Hullavington revisited

Renowned architecture critic, Jonathan Glancey (author of Concorde), explores the curiously mechanical history of Hullavington Airfield. Exploring the base through the events, objects, and people who helped to create the 750-acre R.A.F. base, Glancey’s whistle-stop journey explores Britain’s military and aviation history through the buildings and places that housed them.

In 1923 Le Corbusier, the provocative Swiss-French architect, published Vers une Architecture, a polemic defining the house of the future as a “machine for living”. Iconoclastic page layouts lauded Greek temples and Gothic cathedrals in the same aesthetic breath as new French cars, giant American grain silos, ocean liners and biplanes.

This was the same year that Sir Reginald Blomfield, the very model of an Edwardian architect, saw his R.A.F. Memorial — a Portland stone pylon crowned with a bronze zodiacal orb from which a gilded eagle spread its wings ready for flight — unveiled on London’s Victoria Embankment.

British architects of Blomfield’s age thought little or nothing of Le Corbusier until four years later when Frederick Etchells, the Vorticist painter, translated Vers une Architecture into English. Cue outrage.

In a caustic review of the book, Sir Edwin Lutyens, the greatest British architect of his generation, wrote, “M Le Corbusier’s theme is that architecture of our time should have the qualities of the machine. Efficiency and mass production are the watchwords. Houses are to be like the products of Mr Woolworth’s shops — stamped out or cast in moulds and sold, I suppose in ratios of 3d and 6d. For such houses, nature will provide a new humanity. Robots without eyes — for eyes that have no vision cannot be educated to see.” Some Dyson engineers might disagree.

As for Sir Reginald, he waited until 1934 before letting rip and unleashing his own book; Modernismus, a choleric rant against the world represented by Le Corbusier, the Bauhaus and “functionalist” design. The Spectator panned Modernismus: even conservative thinkers, it appeared, found Blomfield too dismissive of modern life, while for Sir Edwin airplanes, automobiles and Atlantic liners were “excellent things in themselves” and, in design terms, “may well serve as tonics”.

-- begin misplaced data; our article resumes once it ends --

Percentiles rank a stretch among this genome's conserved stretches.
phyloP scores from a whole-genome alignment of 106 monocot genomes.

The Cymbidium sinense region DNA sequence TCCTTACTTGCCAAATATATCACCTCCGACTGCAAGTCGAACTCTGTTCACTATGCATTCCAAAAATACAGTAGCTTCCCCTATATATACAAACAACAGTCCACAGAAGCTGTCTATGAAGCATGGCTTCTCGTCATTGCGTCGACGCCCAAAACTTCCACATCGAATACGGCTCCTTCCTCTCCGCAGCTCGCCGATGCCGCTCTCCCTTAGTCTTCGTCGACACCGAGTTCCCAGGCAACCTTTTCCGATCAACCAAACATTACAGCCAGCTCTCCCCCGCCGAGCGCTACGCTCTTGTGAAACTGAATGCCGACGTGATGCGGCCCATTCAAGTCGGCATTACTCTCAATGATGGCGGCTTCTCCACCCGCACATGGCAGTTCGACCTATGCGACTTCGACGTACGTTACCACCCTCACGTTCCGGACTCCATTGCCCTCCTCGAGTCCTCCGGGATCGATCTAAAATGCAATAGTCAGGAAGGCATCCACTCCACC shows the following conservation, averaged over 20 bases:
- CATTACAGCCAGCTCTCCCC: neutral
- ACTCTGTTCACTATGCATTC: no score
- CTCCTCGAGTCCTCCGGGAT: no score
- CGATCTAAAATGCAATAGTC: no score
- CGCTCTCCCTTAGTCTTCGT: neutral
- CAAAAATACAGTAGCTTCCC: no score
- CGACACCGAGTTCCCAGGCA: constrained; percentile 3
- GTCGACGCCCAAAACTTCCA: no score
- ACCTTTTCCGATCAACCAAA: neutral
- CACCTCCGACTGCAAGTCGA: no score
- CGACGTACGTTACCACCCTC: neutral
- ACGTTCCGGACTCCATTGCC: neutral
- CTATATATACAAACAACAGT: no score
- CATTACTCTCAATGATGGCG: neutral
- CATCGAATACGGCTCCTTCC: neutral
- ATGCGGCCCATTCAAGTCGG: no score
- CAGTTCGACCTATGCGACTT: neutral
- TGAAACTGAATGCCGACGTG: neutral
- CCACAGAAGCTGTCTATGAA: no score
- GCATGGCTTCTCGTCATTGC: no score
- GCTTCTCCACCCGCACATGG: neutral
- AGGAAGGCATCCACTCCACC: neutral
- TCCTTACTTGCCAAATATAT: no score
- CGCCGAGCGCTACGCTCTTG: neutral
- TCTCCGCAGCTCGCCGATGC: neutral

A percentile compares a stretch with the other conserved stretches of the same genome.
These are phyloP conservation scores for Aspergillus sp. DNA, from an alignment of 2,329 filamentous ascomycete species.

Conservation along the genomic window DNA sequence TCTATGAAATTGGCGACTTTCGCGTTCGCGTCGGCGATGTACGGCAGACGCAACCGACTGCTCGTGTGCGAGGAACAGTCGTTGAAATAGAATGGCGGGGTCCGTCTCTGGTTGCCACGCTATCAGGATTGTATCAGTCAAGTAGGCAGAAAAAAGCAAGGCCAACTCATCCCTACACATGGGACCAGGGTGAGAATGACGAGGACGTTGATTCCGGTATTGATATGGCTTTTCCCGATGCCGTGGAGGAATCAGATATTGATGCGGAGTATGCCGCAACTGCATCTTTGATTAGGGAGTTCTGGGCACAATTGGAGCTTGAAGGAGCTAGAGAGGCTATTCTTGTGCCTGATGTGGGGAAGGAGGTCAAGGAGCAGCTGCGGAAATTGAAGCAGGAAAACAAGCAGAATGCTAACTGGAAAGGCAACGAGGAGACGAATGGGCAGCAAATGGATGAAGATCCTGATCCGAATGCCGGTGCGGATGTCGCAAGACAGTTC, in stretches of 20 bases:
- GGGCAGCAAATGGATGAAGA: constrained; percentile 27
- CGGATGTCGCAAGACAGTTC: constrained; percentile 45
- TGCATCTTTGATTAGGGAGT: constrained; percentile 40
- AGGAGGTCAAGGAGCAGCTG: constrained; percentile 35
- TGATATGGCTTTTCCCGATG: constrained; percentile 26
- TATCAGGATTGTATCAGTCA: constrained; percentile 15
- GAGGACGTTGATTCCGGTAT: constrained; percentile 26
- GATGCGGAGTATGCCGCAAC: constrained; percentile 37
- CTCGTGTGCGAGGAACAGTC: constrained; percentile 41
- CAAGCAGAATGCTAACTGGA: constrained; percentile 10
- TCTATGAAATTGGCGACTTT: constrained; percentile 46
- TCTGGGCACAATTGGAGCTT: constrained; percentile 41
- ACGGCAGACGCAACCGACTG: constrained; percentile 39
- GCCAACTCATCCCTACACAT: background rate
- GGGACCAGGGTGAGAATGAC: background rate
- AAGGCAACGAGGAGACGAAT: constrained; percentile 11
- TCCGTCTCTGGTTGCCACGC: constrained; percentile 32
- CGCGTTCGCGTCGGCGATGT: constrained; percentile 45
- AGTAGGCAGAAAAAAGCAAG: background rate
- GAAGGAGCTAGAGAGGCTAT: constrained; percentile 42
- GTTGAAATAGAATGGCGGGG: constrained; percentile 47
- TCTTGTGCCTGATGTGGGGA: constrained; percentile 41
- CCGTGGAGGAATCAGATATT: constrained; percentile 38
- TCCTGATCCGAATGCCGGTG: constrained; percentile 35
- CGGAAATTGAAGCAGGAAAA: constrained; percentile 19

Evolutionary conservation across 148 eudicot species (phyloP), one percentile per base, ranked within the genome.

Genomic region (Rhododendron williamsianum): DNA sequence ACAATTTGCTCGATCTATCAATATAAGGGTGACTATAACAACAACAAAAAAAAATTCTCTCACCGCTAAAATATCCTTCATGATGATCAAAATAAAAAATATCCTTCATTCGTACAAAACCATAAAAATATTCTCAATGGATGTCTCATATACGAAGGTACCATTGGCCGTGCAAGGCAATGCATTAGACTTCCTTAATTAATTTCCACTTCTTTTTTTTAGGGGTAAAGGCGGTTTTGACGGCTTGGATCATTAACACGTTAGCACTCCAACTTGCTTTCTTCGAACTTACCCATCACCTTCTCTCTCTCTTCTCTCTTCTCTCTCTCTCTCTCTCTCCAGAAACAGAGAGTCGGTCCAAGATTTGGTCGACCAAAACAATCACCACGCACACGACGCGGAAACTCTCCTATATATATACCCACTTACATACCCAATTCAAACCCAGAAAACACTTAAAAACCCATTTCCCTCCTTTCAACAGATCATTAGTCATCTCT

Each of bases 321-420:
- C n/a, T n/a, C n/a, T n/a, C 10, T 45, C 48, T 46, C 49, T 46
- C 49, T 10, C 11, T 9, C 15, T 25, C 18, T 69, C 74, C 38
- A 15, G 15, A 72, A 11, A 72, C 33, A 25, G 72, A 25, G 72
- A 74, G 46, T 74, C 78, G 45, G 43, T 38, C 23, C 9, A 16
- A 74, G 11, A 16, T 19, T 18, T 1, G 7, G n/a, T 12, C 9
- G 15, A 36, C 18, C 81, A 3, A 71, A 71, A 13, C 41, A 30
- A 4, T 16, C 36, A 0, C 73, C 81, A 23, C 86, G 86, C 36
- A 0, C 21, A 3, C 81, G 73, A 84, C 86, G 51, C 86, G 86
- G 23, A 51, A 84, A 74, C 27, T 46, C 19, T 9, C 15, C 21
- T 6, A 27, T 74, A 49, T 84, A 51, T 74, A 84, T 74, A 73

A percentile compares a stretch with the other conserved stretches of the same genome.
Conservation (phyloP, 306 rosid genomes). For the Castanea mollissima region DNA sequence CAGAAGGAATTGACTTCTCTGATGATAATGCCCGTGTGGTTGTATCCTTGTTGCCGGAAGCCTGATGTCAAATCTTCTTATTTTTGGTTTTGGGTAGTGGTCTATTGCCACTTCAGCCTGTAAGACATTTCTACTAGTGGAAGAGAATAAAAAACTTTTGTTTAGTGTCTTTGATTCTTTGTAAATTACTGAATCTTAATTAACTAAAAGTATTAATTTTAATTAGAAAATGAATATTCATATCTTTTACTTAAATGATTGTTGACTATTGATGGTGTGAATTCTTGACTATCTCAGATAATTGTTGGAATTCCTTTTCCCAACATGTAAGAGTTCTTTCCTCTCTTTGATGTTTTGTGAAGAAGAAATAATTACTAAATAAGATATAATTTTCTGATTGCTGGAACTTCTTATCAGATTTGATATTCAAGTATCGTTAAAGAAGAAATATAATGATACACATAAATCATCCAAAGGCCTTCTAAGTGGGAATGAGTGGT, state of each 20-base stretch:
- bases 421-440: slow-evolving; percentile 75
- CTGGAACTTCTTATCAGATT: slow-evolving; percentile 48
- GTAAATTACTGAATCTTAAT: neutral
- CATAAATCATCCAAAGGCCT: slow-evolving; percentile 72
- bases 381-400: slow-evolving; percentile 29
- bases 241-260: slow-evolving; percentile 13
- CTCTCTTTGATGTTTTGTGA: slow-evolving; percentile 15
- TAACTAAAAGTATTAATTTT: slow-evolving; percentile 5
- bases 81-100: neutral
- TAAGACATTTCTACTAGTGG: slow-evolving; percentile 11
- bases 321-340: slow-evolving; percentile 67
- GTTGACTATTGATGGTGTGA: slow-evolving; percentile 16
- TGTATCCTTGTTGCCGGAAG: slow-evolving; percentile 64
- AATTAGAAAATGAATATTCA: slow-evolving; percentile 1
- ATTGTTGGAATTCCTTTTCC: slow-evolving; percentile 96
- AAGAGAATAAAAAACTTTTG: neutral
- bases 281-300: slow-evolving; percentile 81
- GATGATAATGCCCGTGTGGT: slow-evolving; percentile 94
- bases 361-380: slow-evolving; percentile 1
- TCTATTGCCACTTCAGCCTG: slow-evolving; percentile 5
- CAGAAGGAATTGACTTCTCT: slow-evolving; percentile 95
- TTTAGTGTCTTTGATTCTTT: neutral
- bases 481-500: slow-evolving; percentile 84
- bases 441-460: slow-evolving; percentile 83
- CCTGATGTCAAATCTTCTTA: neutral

Le Corbusier’s Toward a new architecture | Dover Publications / Illustrations of Junkers Ju87 | Photography Getty / A portrait of Sir Reginald Blomfield | RIBA

Intriguingly, 1934 was the year that the R.A.F.’s tonic to the nation, an ambitious expansion programme took effect. With Germany free to re-arm, the young R.A.F. moved rapidly into action. In 1923, it could field no more than 371 first-line aircraft. In 1934, it had 800 such machines in 42 squadrons. By the time Hitler invaded Poland in September 1939, it boasted 157 squadrons and 3,700 fighting aircraft.

Working under the auspices of the Air Ministry and with the Directorate of Works and Buildings, the R.A.F. invested in dozens of new aerodromes. One of the most expansive of these was Hullavington. What remains intriguing about their design is the way in which they brought together the architectural concerns of Blomfield and Lutyens, Le Corbusier and the Bauhaus.

14 June 1937, R.A.F. Hullavington Airfield’s runways Open